One Eagle Scout's Thoughts on Homosexuality and the Boy Scouts of America

I am an Eagle Scout from Troop 101 in Marysville, Ohio.  We don't say "former" Eagle Scout, as the belief is that once you've attained the rank, it's a benefit to you long after you've left your Scouting years behind.  I also served as the past District Chairman of the now-defunct Northstar District, of Union County, which has merged with others in our area.  Scouting and Church has always been closely linked for me, as the Troop I participated in was chartered by my home church, Marysville First United Methodist, where it has been for almost as long as Scouting has existed in America.  I continue to support the unit financially and other ways.

One of the hardest parts about homosexuality in current times is that it has become so polarizing for people on all sides of the issue.  The issue is so tightly tied to self-identity that we often lose the perspective to consider it outside of our own feelings and experience.  That's too bad.  When something becomes so controversial that we can't consider it without resorting to extremes, we lay waste to the common middle ground where we live our lives in community.

I think enlisting homosexual boys and adult leaders in the Boy Scouts of America is a bad idea for all involved.  Before you quit reading, or applaud, as the case may be, this opinion isn't my values-based judgement.  So, as clearly as I can, here are two important reasons I believe the BSA should leave their current policy as is:

1.  The Boy Scouts focus on overnight camping experiences.  I would not consider enrolling my kids, boy or girl, in a co-ed camping program.  I believe that it is healthy for kids to have opportunities to enjoy their youth, without any thought of sexuality.  I simply don't see much difference between co-ed and gay-inclusive camping.  Either one drastically alters the environment and changes the entire dynamic.  You can disagree with me on this point if you like, but if you do, then I think you've forgotten what it is like to be a teenage boy.  For me, there just isn't much wiggle-room or argument to be had on this issue.  It is what is.

2.  The Boy Scouts of America should align itself with its charter organization partners, and historical values, not adapt policy to suit fundraising goals.  The core of the Boy Scouts has always been its commitment to its own honor code.  While many groups will trumpet the inclusion of homosexual youth in the Scouts, they should be aware that the Scouts aren't professing some grand values changes, but rather announcing their capitulation to donors.  The Boy Scouts of America has not announced a new belief system, but has said, in essence, we need the corporate dollars that come with doing something we don't support, so we'll consider doing it, and take the dollars, but not change what we believe.  Can there be a worse lessen for our youth?  What's the point of enrolling a boy in Scouts if "selling out" is a core value.  To be clear, no one wins if the Boy Scouts' honor is gutted and it is left as a hollowed out shell of its former self.  I wonder what the point is in destroying something that has value, under the pretense of inclusiveness.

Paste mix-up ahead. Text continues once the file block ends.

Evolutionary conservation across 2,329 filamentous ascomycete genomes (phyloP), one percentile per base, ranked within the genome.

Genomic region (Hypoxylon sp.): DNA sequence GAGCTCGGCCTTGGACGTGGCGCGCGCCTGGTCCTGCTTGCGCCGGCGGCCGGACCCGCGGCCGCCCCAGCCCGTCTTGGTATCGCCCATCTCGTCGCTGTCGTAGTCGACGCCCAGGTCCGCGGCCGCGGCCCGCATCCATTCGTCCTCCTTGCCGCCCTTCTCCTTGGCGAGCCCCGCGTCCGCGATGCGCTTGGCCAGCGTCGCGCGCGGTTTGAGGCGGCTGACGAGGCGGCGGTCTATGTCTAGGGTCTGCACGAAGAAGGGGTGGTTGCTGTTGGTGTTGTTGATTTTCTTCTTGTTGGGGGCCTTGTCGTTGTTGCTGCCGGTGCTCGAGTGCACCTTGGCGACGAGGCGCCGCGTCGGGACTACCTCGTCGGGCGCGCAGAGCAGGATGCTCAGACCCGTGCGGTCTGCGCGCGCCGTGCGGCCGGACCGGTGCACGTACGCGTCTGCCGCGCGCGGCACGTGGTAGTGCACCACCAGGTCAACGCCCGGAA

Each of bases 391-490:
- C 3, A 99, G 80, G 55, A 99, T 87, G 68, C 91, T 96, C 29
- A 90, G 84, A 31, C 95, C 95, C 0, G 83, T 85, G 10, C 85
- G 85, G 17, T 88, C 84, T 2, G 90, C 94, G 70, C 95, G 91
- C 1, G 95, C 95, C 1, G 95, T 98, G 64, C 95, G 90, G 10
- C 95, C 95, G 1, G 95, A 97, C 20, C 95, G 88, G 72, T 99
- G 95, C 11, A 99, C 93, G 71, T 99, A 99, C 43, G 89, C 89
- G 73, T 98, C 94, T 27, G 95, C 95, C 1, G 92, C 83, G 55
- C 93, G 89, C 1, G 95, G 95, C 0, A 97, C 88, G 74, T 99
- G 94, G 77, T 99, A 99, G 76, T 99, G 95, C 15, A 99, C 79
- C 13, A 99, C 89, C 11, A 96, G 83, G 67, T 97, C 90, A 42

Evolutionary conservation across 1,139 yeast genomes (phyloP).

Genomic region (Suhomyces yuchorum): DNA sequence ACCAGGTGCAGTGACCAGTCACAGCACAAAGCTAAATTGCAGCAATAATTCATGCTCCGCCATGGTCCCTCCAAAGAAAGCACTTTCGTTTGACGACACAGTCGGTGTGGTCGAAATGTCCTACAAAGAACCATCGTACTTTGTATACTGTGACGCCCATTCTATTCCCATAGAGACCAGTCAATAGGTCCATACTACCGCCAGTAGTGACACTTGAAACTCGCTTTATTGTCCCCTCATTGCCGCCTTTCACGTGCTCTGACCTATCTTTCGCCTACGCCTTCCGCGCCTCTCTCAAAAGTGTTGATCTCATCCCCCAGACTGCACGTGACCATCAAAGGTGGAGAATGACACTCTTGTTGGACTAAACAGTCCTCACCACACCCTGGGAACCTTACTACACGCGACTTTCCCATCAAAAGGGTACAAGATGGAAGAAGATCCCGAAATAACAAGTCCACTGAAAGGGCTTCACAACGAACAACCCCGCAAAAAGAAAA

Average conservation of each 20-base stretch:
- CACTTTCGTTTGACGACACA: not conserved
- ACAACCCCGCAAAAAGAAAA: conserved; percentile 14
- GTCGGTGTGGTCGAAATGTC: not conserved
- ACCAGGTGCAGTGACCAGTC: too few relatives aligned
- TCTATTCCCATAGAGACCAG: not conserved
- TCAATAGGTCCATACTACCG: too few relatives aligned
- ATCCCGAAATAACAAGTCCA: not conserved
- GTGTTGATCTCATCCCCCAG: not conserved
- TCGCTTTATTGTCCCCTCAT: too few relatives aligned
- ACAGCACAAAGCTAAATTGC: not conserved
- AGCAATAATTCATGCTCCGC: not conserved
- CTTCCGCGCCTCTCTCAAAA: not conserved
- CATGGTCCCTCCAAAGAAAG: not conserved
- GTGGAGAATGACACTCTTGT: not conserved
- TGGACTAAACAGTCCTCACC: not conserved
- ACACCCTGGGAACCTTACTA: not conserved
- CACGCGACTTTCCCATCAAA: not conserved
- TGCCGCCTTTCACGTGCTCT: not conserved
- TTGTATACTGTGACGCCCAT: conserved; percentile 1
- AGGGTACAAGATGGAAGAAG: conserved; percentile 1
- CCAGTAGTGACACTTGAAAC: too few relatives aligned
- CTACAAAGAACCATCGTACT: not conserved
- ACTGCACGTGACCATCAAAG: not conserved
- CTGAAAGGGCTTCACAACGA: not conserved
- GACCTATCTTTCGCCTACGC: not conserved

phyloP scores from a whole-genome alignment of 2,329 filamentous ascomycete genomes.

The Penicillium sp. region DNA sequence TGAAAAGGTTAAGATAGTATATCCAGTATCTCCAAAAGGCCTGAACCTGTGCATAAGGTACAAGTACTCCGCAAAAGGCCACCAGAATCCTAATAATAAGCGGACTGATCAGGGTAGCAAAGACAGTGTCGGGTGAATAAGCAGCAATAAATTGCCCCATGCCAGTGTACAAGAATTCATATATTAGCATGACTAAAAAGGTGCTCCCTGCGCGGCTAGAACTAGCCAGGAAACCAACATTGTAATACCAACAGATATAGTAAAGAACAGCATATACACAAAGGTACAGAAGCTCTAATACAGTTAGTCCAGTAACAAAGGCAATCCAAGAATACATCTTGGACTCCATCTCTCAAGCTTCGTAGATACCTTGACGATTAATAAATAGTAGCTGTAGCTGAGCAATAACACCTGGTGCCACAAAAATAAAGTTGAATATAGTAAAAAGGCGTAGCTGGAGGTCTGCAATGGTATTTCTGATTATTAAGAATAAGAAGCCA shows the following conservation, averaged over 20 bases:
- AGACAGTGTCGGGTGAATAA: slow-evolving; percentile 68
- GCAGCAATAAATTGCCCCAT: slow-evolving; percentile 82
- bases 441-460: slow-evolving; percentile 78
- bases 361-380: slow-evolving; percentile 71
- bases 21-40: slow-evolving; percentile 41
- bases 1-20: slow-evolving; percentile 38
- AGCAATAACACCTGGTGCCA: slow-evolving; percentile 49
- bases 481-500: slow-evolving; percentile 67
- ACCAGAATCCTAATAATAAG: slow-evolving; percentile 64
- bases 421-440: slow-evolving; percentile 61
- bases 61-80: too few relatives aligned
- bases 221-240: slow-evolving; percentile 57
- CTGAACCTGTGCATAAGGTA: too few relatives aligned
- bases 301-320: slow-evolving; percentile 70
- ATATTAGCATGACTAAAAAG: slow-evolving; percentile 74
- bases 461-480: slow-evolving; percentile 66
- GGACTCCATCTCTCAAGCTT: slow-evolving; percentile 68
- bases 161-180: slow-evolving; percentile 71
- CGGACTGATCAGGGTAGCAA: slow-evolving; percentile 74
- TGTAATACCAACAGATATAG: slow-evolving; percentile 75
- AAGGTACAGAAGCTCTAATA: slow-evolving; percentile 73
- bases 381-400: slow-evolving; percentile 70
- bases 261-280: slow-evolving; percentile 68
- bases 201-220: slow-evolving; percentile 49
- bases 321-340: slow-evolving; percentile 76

It's worth noting, to those not familiar with the program, that most scout troops are chartered by churches.  In fact the United Methodist Church at one time strongly encouraged all congregations to host Scouting.  Many of those units are 80+ years old, and exist today.  Catholics and Mormons are also usually hosts to Scout units in their congregations.  All three of these institutions have policies that would be at direct odds to what the BSA is proposing.  It's not a small leap in logic to expect that the BSA changing its policy will cause many of the charter organizations to reconsider whether hosting is still in their best interest.

So what will it mean for me, as an Eagle Scout?  I don't foresee myself joining those who would throw off all associations with the Boy Scouts of America, even going so far as to burn cards and certificates of rank.  I'll likely remain supportive of my local pack and troop.  I will, however, encourage my local church, the charter organization for the units I support, to be vigilant in overseeing healthy youth programming through the Scouts, as they do now.  If that means that their 80+ year sponsorship comes to an end in the future, I would support the decision.  As for my own son, I've never intended to push him towards or away from Scouting.  When he's old enough, his mom and I will consider the appropriateness of Boy Scouts for him just like we would any other activity.  It's hard to say what that will look like in ten years, but the changes currently being considered would make the decision non-negotiable for us (see point #1 above.)

An institution that promotes traditional manhood has value in the U.S. today.  We should always be Proud to espouse manhood as a worthy attribute.  I am proud to have been a Boy Scout, I am proud to be the man that it helped shape me as, and I believe there should always be a sense of pride for boys and men who seek to become the best man they can.

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